To further investigate the interplay between APPL2 and TBC1D1 in regulating insulin-stimulated glucose uptake, we co-overexpressed APPL2 and TBC1D1 or its S235A mutant in L6 myotubes by adenoviral gene transfer system (Fig. 7A). Similar to the findings in APPL2 Tg mice, insulin-stimulated TBC1D1 phosphorylation on Thr-596 was significantly impaired by overexpression of APPL2 compared with cells overexpressing luciferase controls (Fig. 7A and B). However, the suppressive effect of APPL2 overexpression on insulin-stimulated phosphorylation of Thr-596 was abolished in cells expressing the TBC1D1-S235A mutant (Fig. 7A and B). Of note, overexpression of APPL2 caused only a modest suppressive effect on insulin-elicited Akt phosphorylation and had no effect on IRβ phosphorylation in L6 myotubes expressing either TBC1D1 or its S235A mutant (Fig. 7C and D). As expected, the inhibitory effect of TBC1D1 overexpression on insulin-stimulated glucose uptake was further aggravated by overexpression of APPL2 (Fig. 7E). However, this suppressive effect of APPL2 was lost in cells expressing the TBC1D1-S235A mutant (Fig. 7E).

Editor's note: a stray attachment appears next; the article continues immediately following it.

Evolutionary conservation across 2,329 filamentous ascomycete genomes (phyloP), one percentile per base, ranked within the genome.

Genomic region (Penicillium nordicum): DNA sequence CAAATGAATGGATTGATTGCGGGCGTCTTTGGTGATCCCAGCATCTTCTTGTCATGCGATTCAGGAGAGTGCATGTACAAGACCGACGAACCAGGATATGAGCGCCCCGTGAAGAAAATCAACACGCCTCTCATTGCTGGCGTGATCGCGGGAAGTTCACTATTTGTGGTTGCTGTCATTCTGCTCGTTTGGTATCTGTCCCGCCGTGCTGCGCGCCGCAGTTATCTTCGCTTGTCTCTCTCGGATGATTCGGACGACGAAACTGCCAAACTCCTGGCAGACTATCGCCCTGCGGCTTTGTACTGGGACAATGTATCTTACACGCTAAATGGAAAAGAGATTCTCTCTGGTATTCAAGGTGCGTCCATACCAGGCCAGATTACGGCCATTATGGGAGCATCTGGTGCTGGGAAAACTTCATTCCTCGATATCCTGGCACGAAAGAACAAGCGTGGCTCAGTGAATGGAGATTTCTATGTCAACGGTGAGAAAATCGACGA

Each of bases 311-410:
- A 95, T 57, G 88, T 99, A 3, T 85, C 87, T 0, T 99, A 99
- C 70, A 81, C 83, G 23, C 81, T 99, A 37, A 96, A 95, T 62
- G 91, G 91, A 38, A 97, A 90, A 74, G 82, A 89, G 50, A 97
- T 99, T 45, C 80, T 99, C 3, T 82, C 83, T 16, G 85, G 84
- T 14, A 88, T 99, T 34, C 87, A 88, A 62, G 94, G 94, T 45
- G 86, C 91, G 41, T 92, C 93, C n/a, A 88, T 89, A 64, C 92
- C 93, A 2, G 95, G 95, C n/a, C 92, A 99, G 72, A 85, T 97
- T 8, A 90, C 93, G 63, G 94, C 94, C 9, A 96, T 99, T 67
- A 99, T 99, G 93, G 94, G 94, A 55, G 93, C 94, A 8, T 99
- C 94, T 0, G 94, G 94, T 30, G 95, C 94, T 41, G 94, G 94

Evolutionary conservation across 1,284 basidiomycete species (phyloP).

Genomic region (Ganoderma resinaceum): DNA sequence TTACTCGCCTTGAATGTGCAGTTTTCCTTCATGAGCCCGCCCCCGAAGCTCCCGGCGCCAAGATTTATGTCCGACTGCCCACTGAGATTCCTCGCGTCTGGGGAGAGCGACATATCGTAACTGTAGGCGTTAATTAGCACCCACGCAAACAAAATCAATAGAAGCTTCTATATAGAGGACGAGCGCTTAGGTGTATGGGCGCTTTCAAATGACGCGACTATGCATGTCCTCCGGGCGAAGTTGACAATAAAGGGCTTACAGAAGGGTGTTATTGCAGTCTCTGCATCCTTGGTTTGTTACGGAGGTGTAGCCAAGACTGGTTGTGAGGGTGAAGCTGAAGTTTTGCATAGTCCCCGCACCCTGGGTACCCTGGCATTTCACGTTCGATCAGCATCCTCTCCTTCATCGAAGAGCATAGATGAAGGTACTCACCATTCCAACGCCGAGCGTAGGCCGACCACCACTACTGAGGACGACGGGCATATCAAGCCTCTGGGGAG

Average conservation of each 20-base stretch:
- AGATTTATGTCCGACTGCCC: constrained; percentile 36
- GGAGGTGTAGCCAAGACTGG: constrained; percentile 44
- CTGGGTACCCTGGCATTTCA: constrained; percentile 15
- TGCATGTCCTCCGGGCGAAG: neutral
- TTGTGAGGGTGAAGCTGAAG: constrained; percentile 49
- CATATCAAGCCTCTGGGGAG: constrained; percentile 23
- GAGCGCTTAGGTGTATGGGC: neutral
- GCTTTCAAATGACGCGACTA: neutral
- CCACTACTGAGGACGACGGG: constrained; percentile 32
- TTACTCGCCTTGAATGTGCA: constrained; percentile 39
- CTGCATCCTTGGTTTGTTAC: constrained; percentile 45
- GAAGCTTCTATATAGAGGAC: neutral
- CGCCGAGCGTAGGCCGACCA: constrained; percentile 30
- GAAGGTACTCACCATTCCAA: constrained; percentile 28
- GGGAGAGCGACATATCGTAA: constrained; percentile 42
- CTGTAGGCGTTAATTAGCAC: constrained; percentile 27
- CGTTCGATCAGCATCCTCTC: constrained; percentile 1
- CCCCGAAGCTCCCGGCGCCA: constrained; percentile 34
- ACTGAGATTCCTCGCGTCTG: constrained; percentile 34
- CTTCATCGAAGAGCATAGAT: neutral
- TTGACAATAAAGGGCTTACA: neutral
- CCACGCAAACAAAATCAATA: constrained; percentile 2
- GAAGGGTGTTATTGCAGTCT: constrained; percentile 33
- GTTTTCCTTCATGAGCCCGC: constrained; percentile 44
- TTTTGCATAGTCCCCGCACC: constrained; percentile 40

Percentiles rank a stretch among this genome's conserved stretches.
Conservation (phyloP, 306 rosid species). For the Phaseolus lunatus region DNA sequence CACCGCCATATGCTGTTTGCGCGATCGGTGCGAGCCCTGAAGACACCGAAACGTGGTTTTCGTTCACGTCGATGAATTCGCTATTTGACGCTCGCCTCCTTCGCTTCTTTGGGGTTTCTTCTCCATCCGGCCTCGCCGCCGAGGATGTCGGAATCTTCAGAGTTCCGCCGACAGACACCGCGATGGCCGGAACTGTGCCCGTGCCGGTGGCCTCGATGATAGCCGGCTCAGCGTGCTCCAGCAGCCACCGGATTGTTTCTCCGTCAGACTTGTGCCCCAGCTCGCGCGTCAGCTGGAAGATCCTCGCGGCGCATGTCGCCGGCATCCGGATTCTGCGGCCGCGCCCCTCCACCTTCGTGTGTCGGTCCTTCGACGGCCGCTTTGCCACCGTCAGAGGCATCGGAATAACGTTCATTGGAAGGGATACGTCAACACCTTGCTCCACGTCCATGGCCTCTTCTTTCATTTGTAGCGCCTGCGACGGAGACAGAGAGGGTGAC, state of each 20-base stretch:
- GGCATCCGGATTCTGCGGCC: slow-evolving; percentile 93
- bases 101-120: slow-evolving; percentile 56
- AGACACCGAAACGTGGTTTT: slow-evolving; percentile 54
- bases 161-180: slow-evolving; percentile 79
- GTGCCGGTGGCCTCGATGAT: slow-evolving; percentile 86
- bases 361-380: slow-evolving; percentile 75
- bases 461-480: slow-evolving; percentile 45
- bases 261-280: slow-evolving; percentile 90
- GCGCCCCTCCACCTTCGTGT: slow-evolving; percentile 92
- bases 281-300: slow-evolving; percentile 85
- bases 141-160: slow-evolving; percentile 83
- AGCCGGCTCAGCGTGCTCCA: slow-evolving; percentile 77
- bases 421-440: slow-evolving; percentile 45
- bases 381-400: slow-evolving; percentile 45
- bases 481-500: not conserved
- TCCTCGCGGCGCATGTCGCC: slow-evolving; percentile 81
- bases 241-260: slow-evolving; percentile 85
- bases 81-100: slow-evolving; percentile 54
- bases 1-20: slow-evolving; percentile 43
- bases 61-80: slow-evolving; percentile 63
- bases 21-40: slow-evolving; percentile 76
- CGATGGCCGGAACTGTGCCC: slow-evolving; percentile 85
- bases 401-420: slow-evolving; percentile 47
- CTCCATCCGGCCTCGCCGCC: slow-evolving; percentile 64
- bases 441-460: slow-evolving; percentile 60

To further investigate whether APPL2 suppresses insulin-elicited glucose uptake by modulating TBC1D1 phosphorylation on Thr-596, Thr-596 of TBC1D1 was mutated to aspartic acid (T596D) to mimic its phosphorylation. The level of adenovirus-mediated expression of the TBC1D1-T590D mutant was comparable to WT TBC1D1 in L6 myotubes (Fig. 8A). However, the suppressive effects of APPL2 overexpression on insulin-induced glucose uptake was observed in only L6 myotubes with ectopic expression of WT TBC1D1, not in L6 cells expressing the TBC1D1-T590D mutant (Fig. 8B).
In this study, we provide both in vivo and in vitro evidence showing that APPL2 negatively regulates insulin-stimulated glucose transport by interacting with TBC1D1. In both skeletal muscle and cultured muscle cells, insulin-induced glucose uptake is diminished by overexpression of APPL2 but is enhanced by suppression of APPL2 expression.